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3 get Nobel Medicine Prize for learning how cells sense oxygen

By JONATHAN POWELL in London | China Daily | Updated: 2019-10-08 09:16
Thomas Perlmann, Secretary-General of the Nobel Committee, presents the Nobel laureates, William G. Kaelin Jr, Sir Peter J. Ratcliffe and Gregg L. Semenza, of this year's Nobel Prize in Medicine during a news conference in Stockholm, Sweden, Oct 7, 2019. [Photo/Agencies]

The discovery paves the way for new strategies to fight anemia and cancer

The 2019 Nobel Prize for research in physiology or medicine will be awarded to scientists Peter J. Ratcliffe of Britain and Americans William G. Kaelin and Gregg L. Semenza "for their discoveries of how cells sense and adapt to oxygen availability". The Nobel Assembly made the announcement on Monday. The prizes for physics, chemistry and literature will be announced later this week.

Ratcliffe is based at the Francis Crick Institute in London, while Kaelin and Semenza are based at Harvard Medical School and Johns Hopkins University, respectively.

The impact of the trio's discovery is wide-ranging, with the body's response to changing oxygen levels implicated in everything from exercise to fetal development.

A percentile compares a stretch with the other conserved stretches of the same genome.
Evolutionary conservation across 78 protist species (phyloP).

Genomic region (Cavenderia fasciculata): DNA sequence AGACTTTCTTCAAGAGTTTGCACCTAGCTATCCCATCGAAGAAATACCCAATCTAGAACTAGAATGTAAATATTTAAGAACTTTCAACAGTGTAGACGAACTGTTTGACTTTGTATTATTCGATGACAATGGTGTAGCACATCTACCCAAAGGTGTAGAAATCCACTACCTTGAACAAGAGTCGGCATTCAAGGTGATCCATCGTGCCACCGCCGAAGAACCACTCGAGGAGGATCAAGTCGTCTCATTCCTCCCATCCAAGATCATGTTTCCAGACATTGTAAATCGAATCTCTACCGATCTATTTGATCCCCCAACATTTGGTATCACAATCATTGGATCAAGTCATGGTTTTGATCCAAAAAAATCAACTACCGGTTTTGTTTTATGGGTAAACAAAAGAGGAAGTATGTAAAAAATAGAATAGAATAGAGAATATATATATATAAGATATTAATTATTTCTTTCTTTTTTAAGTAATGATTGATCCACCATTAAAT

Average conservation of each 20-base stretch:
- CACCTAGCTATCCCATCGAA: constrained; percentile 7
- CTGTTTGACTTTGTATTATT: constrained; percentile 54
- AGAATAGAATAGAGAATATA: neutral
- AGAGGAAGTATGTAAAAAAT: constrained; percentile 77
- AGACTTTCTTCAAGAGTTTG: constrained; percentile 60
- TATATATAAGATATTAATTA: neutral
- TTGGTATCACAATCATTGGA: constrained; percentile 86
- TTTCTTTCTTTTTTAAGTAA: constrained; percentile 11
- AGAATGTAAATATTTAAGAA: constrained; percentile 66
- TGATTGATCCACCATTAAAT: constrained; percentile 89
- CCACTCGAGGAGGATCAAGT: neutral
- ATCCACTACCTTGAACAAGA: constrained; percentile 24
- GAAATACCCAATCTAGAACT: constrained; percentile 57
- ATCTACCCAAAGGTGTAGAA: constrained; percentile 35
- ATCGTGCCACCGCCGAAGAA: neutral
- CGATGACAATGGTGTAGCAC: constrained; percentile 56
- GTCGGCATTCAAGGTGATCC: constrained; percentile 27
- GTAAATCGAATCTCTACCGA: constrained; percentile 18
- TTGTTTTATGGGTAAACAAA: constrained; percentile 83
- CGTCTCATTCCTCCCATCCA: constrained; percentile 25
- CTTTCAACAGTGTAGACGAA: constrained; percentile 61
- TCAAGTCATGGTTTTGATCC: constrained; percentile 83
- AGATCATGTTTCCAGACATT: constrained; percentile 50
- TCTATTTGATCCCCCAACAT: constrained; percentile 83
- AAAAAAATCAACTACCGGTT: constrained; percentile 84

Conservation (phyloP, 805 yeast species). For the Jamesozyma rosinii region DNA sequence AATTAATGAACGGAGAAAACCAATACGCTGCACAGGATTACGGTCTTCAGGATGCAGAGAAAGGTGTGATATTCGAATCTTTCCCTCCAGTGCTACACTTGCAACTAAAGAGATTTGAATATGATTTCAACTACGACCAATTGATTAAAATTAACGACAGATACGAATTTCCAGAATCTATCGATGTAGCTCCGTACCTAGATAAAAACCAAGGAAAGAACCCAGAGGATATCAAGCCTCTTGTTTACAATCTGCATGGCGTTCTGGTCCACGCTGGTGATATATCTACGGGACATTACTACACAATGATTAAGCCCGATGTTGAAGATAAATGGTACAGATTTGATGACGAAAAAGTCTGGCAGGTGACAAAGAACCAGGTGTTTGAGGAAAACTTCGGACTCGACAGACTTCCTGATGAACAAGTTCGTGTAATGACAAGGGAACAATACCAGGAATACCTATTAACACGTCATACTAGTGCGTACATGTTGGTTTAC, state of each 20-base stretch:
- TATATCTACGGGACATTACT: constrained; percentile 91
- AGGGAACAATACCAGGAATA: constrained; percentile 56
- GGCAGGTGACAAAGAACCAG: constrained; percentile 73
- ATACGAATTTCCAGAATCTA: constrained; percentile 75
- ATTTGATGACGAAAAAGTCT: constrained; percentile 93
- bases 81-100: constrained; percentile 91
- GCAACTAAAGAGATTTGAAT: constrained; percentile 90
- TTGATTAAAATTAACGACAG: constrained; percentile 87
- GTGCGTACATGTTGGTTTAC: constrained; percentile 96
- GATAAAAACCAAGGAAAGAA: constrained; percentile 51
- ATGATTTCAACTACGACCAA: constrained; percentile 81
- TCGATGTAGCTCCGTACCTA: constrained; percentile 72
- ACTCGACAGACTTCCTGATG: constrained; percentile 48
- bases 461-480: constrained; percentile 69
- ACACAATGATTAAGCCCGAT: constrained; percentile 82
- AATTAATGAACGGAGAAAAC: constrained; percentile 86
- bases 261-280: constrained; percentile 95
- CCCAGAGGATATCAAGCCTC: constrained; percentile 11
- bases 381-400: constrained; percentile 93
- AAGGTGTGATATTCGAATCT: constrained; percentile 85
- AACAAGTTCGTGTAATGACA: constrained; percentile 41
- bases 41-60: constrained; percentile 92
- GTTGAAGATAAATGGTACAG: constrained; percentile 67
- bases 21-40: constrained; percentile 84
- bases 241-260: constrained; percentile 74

It's also involved in a number of diseases. Patients with chronic renal failure, for example, produce less EPO (the hormone erythropoietin), and as a result often suffer from severe anemia.

In cancer, tumors use the oxygen-regulated system to trigger the development of new blood vesselsan area that is being investigated for new ways to tackle the disease.

In 2016, the trio won the Albert Lasker award for basic medical research. The Lasker awards are sometimes referred to as "Nobels of the United States", and previous winners often go on to win a Nobel Prize.

In a statement from the awarding body, Sweden's Nobel Assembly at Karolinska Institutet, explained that the "fundamental importance of oxygen has been understood for centuries, but how cells adapt to changes in levels of oxygen has long been unknown".

"The seminal discoveries by this year's Nobel Laureates revealed the mechanism for one of life's most essential adaptive processes. They established the basis for our understanding of how oxygen levels affect cellular metabolism and physiological function. Their discoveries have also paved the way for promising new strategies to fight anemia, cancer and many other diseases," it said.

It is known that oxygen sensing is central to a large number of diseases. Intense ongoing efforts in academic laboratories and pharmaceutical companies are now focused on developing drugs that can interfere with different disease states by either activating, or blocking, the oxygen-sensing machinery.

According to the Nobel Assembly, oxygen sensing allows cells to adapt their metabolism to low oxygen levels: For example, in muscles during intense exercise. Other examples of adaptive processes controlled by oxygen sensing include the generation of new blood vessels and the production of red blood cells.

"Thanks to the groundbreaking work of these Nobel Laureates, we know much more about how different oxygen levels regulate fundamental physiological processes," the statement said.

Since it was first established in 1901, the Nobel Prize in physiology or medicine has been awarded 109 times to 216 scientists.

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